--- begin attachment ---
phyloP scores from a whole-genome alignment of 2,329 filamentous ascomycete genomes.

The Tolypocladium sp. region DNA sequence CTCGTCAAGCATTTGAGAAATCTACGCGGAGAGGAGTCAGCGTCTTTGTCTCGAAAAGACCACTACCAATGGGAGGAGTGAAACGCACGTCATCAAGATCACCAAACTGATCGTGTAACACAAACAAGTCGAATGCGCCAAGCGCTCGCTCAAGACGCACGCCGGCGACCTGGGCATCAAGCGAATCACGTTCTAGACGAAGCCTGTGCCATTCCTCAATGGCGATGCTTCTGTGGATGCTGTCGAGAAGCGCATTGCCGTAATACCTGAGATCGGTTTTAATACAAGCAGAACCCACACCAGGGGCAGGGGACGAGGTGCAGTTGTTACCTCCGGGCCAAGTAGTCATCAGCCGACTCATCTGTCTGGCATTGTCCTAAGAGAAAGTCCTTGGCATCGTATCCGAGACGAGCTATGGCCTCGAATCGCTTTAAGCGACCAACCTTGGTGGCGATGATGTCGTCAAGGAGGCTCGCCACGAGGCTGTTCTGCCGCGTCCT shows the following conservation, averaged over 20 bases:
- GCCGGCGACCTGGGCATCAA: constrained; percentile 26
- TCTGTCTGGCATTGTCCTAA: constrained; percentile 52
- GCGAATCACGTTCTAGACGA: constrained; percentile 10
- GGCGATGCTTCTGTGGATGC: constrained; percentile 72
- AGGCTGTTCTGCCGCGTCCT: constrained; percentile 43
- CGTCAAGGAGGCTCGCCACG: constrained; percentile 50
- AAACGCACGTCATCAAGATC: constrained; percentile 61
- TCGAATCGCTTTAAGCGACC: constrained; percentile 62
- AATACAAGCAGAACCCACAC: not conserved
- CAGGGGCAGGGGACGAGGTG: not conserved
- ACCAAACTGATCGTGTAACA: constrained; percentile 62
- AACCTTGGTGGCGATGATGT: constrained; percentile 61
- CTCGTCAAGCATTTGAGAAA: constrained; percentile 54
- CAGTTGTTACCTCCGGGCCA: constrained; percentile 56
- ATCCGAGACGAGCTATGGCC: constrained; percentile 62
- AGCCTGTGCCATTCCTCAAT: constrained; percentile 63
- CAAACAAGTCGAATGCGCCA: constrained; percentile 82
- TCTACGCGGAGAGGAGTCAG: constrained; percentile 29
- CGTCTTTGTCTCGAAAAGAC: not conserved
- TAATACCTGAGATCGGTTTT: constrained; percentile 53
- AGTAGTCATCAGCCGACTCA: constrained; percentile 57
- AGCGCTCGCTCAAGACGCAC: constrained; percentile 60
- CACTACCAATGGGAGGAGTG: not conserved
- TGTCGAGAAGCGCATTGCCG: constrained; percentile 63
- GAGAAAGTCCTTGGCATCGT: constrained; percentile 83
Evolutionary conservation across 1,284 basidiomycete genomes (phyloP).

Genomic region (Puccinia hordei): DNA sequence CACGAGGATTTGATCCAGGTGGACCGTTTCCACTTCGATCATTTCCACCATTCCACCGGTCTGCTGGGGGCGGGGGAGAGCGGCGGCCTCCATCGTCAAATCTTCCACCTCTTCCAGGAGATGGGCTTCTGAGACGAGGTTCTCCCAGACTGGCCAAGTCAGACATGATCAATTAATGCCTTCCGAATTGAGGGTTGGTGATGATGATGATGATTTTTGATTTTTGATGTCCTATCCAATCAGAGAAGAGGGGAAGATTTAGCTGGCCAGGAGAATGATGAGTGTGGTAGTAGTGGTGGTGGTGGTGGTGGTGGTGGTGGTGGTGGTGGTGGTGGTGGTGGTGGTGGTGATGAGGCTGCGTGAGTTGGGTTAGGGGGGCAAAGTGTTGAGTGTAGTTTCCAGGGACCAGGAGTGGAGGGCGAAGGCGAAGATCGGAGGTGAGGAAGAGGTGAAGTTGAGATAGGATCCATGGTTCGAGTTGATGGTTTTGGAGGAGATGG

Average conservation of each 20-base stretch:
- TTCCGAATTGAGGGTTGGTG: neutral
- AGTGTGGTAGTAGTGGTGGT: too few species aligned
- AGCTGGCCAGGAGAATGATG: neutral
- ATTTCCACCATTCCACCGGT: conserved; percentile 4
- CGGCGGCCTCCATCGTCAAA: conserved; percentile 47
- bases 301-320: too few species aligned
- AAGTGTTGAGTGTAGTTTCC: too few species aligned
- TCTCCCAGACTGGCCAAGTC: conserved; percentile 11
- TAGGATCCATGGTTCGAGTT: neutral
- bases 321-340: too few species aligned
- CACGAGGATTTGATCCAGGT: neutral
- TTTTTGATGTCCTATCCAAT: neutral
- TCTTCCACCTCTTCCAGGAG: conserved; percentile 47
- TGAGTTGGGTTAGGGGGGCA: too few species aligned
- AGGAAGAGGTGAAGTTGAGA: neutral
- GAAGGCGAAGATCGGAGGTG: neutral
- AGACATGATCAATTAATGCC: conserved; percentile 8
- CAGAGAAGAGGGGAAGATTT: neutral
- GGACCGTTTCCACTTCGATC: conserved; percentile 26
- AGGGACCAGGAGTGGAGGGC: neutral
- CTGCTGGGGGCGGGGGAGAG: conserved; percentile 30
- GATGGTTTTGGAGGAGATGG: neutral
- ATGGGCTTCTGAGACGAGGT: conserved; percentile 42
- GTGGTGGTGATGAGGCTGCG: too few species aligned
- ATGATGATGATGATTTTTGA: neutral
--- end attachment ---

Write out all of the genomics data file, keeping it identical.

phyloP scores from a whole-genome alignment of 2,329 filamentous ascomycete genomes.

The Tolypocladium sp. region DNA sequence CTCGTCAAGCATTTGAGAAATCTACGCGGAGAGGAGTCAGCGTCTTTGTCTCGAAAAGACCACTACCAATGGGAGGAGTGAAACGCACGTCATCAAGATCACCAAACTGATCGTGTAACACAAACAAGTCGAATGCGCCAAGCGCTCGCTCAAGACGCACGCCGGCGACCTGGGCATCAAGCGAATCACGTTCTAGACGAAGCCTGTGCCATTCCTCAATGGCGATGCTTCTGTGGATGCTGTCGAGAAGCGCATTGCCGTAATACCTGAGATCGGTTTTAATACAAGCAGAACCCACACCAGGGGCAGGGGACGAGGTGCAGTTGTTACCTCCGGGCCAAGTAGTCATCAGCCGACTCATCTGTCTGGCATTGTCCTAAGAGAAAGTCCTTGGCATCGTATCCGAGACGAGCTATGGCCTCGAATCGCTTTAAGCGACCAACCTTGGTGGCGATGATGTCGTCAAGGAGGCTCGCCACGAGGCTGTTCTGCCGCGTCCT shows the following conservation, averaged over 20 bases:
- GCCGGCGACCTGGGCATCAA: constrained; percentile 26
- TCTGTCTGGCATTGTCCTAA: constrained; percentile 52
- GCGAATCACGTTCTAGACGA: constrained; percentile 10
- GGCGATGCTTCTGTGGATGC: constrained; percentile 72
- AGGCTGTTCTGCCGCGTCCT: constrained; percentile 43
- CGTCAAGGAGGCTCGCCACG: constrained; percentile 50
- AAACGCACGTCATCAAGATC: constrained; percentile 61
- TCGAATCGCTTTAAGCGACC: constrained; percentile 62
- AATACAAGCAGAACCCACAC: not conserved
- CAGGGGCAGGGGACGAGGTG: not conserved
- ACCAAACTGATCGTGTAACA: constrained; percentile 62
- AACCTTGGTGGCGATGATGT: constrained; percentile 61
- CTCGTCAAGCATTTGAGAAA: constrained; percentile 54
- CAGTTGTTACCTCCGGGCCA: constrained; percentile 56
- ATCCGAGACGAGCTATGGCC: constrained; percentile 62
- AGCCTGTGCCATTCCTCAAT: constrained; percentile 63
- CAAACAAGTCGAATGCGCCA: constrained; percentile 82
- TCTACGCGGAGAGGAGTCAG: constrained; percentile 29
- CGTCTTTGTCTCGAAAAGAC: not conserved
- TAATACCTGAGATCGGTTTT: constrained; percentile 53
- AGTAGTCATCAGCCGACTCA: constrained; percentile 57
- AGCGCTCGCTCAAGACGCAC: constrained; percentile 60
- CACTACCAATGGGAGGAGTG: not conserved
- TGTCGAGAAGCGCATTGCCG: constrained; percentile 63
- GAGAAAGTCCTTGGCATCGT: constrained; percentile 83
Evolutionary conservation across 1,284 basidiomycete genomes (phyloP).

Genomic region (Puccinia hordei): DNA sequence CACGAGGATTTGATCCAGGTGGACCGTTTCCACTTCGATCATTTCCACCATTCCACCGGTCTGCTGGGGGCGGGGGAGAGCGGCGGCCTCCATCGTCAAATCTTCCACCTCTTCCAGGAGATGGGCTTCTGAGACGAGGTTCTCCCAGACTGGCCAAGTCAGACATGATCAATTAATGCCTTCCGAATTGAGGGTTGGTGATGATGATGATGATTTTTGATTTTTGATGTCCTATCCAATCAGAGAAGAGGGGAAGATTTAGCTGGCCAGGAGAATGATGAGTGTGGTAGTAGTGGTGGTGGTGGTGGTGGTGGTGGTGGTGGTGGTGGTGGTGGTGGTGGTGGTGGTGATGAGGCTGCGTGAGTTGGGTTAGGGGGGCAAAGTGTTGAGTGTAGTTTCCAGGGACCAGGAGTGGAGGGCGAAGGCGAAGATCGGAGGTGAGGAAGAGGTGAAGTTGAGATAGGATCCATGGTTCGAGTTGATGGTTTTGGAGGAGATGG

Average conservation of each 20-base stretch:
- TTCCGAATTGAGGGTTGGTG: neutral
- AGTGTGGTAGTAGTGGTGGT: too few species aligned
- AGCTGGCCAGGAGAATGATG: neutral
- ATTTCCACCATTCCACCGGT: conserved; percentile 4
- CGGCGGCCTCCATCGTCAAA: conserved; percentile 47
- bases 301-320: too few species aligned
- AAGTGTTGAGTGTAGTTTCC: too few species aligned
- TCTCCCAGACTGGCCAAGTC: conserved; percentile 11
- TAGGATCCATGGTTCGAGTT: neutral
- bases 321-340: too few species aligned
- CACGAGGATTTGATCCAGGT: neutral
- TTTTTGATGTCCTATCCAAT: neutral
- TCTTCCACCTCTTCCAGGAG: conserved; percentile 47
- TGAGTTGGGTTAGGGGGGCA: too few species aligned
- AGGAAGAGGTGAAGTTGAGA: neutral
- GAAGGCGAAGATCGGAGGTG: neutral
- AGACATGATCAATTAATGCC: conserved; percentile 8
- CAGAGAAGAGGGGAAGATTT: neutral
- GGACCGTTTCCACTTCGATC: conserved; percentile 26
- AGGGACCAGGAGTGGAGGGC: neutral
- CTGCTGGGGGCGGGGGAGAG: conserved; percentile 30
- GATGGTTTTGGAGGAGATGG: neutral
- ATGGGCTTCTGAGACGAGGT: conserved; percentile 42
- GTGGTGGTGATGAGGCTGCG: too few species aligned
- ATGATGATGATGATTTTTGA: neutral